Sounds Like Harlesden: an audio-visual essay
It shows members of the diverse community of Harlesden discussing their neighbourhood and its reputation, with the backdrop of different cultures, languages, and slangs.
Below Rajinder Dudrah, Professor of Cultural Studies at Birmingham City University and Lead Researcher on the Slanguages project, and Nathaniel Telemaque from the Pesolife Collective discuss their collaboration on Sounds Like Harlesden. You can read the full interview here.
Rajinder to Nathaniel
RD: What is Pesolife? How do you understand it and how does it inform your art and working practice?
NT: Pesolife is a set of ideals that value substantive creative endeavours over the accumulation of capital and material riches. Traditionally pesos are a currency of low value, and thus a Pesolife is a lifestyle dictated by what one deems to be right, rather than one’s pursuit of monetary wealth.
RD: When we first started to discuss Creative Multilingualism and Slanguages what were your initial impressions?
NT: My initial impressions were that Creative Multilingualism was a very interesting project that has the potential to reach a variety of different audiences from different backgrounds, classes and beliefs. In all honesty it didn’t initially sound like a University-led project, until I was able to read up and contextualise it. I was also thinking that my home borough of Brent (being the most ethnically diverse borough / maintaining most languages spoken that I know of) would be perfect for this project. I immediately thought of Harlesden’s summertime atmosphere as the perfect place for this project.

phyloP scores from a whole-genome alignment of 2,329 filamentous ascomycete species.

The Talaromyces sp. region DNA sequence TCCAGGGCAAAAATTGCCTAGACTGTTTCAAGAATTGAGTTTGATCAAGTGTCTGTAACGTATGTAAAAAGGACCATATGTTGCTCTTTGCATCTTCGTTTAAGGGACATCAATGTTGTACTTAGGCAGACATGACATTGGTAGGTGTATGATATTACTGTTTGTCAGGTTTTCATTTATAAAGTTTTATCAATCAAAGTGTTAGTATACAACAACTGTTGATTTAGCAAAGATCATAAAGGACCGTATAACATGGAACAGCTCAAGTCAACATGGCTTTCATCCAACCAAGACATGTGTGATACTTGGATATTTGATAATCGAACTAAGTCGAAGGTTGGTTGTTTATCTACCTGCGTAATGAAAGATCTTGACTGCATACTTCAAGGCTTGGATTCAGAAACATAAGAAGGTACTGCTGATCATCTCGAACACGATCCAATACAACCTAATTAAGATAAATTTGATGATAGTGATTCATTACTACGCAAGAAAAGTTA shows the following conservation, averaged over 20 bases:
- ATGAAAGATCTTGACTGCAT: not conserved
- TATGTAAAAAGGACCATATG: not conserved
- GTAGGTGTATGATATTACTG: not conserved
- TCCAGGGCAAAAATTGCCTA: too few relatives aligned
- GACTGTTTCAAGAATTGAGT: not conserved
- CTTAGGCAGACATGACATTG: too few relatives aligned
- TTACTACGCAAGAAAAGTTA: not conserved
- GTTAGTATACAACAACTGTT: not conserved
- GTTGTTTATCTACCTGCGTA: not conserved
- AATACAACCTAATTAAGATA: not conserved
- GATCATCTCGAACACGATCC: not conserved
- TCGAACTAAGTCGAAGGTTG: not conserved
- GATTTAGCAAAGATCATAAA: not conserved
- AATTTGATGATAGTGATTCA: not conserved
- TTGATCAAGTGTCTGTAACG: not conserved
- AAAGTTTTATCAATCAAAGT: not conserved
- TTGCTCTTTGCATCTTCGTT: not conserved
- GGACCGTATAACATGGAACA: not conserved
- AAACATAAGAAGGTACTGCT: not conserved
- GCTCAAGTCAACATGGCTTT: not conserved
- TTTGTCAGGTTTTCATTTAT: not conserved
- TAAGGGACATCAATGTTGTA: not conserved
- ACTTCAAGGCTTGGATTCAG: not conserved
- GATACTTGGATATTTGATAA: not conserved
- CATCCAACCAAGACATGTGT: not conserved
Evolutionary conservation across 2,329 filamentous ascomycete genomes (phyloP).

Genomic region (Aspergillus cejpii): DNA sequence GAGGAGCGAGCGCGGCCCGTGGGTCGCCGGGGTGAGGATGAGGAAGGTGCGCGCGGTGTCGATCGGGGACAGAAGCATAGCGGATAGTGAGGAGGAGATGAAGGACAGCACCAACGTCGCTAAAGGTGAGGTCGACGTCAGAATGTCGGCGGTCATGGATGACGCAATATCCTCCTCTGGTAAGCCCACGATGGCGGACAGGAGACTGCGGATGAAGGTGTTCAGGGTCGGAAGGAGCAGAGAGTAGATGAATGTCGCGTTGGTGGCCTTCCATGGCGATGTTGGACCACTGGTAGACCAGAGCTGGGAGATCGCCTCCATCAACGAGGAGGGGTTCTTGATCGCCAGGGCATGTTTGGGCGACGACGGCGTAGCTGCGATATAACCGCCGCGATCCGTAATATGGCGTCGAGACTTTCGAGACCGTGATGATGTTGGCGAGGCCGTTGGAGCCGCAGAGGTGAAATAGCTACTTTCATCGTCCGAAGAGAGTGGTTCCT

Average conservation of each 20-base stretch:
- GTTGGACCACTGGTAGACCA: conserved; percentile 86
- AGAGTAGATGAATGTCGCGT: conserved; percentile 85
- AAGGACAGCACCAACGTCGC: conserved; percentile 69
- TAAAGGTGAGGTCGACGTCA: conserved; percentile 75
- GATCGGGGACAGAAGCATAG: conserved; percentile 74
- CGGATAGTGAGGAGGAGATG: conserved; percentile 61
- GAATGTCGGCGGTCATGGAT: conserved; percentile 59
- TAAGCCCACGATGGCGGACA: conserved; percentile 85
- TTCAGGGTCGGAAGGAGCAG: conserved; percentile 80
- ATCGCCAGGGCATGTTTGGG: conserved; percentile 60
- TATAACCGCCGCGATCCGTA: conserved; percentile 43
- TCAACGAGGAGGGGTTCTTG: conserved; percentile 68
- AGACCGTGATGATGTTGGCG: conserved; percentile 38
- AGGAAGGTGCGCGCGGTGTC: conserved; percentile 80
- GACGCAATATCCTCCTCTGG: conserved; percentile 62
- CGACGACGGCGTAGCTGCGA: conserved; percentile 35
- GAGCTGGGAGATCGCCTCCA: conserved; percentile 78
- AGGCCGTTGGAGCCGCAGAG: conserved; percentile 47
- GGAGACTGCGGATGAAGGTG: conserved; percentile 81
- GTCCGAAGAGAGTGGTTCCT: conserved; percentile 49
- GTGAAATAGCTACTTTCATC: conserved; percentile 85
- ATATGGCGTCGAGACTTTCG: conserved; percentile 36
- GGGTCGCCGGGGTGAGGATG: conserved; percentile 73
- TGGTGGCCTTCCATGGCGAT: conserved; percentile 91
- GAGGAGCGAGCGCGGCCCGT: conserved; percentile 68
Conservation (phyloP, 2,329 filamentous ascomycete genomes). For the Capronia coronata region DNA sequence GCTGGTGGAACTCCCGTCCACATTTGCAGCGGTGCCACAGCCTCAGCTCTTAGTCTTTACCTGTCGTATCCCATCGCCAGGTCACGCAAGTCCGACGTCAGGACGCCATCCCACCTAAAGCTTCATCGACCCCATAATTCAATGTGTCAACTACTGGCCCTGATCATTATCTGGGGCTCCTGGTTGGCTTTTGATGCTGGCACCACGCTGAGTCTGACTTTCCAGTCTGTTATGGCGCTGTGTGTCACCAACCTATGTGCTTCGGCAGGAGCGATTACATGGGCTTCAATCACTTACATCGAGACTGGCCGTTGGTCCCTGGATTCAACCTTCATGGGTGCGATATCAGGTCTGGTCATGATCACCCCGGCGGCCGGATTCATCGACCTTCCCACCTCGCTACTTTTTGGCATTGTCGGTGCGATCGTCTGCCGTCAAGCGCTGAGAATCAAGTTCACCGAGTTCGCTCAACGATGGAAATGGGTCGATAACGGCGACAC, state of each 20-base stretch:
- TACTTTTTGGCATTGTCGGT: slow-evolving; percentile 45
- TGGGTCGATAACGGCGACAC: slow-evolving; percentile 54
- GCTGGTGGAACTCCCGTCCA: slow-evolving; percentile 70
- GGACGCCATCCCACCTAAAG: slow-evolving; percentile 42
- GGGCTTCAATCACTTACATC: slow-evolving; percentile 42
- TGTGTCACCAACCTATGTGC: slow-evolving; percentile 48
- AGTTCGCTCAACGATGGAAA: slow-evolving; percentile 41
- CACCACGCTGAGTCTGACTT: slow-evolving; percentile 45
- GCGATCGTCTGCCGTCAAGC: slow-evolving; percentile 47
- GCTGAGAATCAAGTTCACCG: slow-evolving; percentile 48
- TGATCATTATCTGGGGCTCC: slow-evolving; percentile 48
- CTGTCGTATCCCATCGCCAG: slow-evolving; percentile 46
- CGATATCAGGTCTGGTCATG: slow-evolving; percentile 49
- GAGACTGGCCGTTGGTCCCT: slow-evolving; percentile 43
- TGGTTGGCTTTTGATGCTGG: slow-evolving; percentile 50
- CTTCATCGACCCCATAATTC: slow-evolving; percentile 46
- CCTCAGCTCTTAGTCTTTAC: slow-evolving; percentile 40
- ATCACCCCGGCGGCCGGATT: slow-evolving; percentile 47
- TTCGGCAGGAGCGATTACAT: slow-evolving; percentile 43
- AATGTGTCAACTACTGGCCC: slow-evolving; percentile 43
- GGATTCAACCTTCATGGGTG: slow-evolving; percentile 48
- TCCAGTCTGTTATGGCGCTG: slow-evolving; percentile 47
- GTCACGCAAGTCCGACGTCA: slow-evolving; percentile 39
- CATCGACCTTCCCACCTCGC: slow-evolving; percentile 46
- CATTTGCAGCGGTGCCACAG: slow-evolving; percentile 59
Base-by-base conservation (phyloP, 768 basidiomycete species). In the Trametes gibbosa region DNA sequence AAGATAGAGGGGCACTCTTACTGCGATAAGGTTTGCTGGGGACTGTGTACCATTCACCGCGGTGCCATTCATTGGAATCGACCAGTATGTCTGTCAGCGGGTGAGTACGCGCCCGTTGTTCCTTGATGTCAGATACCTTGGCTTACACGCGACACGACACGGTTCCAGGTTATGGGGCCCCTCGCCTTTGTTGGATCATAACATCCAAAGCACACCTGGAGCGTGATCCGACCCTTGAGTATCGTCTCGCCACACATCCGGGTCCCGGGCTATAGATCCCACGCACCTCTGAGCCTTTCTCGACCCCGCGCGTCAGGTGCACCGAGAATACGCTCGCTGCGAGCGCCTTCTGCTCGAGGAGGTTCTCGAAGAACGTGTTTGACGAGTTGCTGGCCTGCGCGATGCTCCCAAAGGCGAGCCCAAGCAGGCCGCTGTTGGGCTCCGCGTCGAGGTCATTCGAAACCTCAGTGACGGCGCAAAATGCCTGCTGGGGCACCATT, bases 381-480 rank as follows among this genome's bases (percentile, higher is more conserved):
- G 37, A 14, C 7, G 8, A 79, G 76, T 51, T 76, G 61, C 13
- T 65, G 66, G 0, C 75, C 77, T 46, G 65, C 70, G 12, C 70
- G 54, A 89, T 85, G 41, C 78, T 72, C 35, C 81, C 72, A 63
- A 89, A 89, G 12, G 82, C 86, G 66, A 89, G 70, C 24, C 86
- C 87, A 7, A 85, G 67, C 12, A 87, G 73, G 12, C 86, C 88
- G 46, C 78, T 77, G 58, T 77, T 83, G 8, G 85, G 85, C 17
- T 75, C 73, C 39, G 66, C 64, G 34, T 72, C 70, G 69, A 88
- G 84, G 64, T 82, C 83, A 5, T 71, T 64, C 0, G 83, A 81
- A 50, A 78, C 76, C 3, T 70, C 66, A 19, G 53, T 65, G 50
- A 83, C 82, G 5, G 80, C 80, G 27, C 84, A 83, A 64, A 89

RD: What do 'languages' mean to you, in your everyday life and your working practice?
NT: Languages has a pragmatic meaning to me as I have only ever learned two languages (Japanese & Spanish) out of practical needs, having lived in Japan for ten months as well as committing to voluntary work on a rural mountain village in Nicaragua. As you can imagine, learning these languages in the absence of English was a difficult endeavour. Whilst I am only conversational at best, these experiences demonstrated the ‘privilege’ and utility of being fluent in English.
Also growing up in Brent where everyone and no one speaks English, I was exposed to a range of different languages, cultures and ethnicities from a young age. Thus, I learned that language was something that ought to humble you, as I met many people from livelihoods of struggle whose second, third or fourth language was English. Adversely in this context language is highly motivating for me as it encourages me to widen my horizons and learn of experiences from others I have yet to engage in myself.
RD: What were you trying to do in the 'Sounds Like Harlesden' essay (identities, languages, slang, place and geography, urban reputation etc.)? What was your starting point and what do you think you have achieved?
NT: With Sounds Like Harlesden we wanted to portray Harlesden as the charismatic community we know it to be. Some of the responses in the essay demonstrate how Harlesden has an infamous, stigmatised reputation to it. We felt that this reputation overshadows the truth of it being a diverse and unique local place; that in many ways is a characteristic representation of parts of everyday London. We wanted to subversively show local and non-local audiences the beauty in the struggle that is Harlesden. We also wished to introduce audiences to the everyday locales which make the area unique: its convenience stores, side streets and cafes, meat shops, restaurants and textile stores.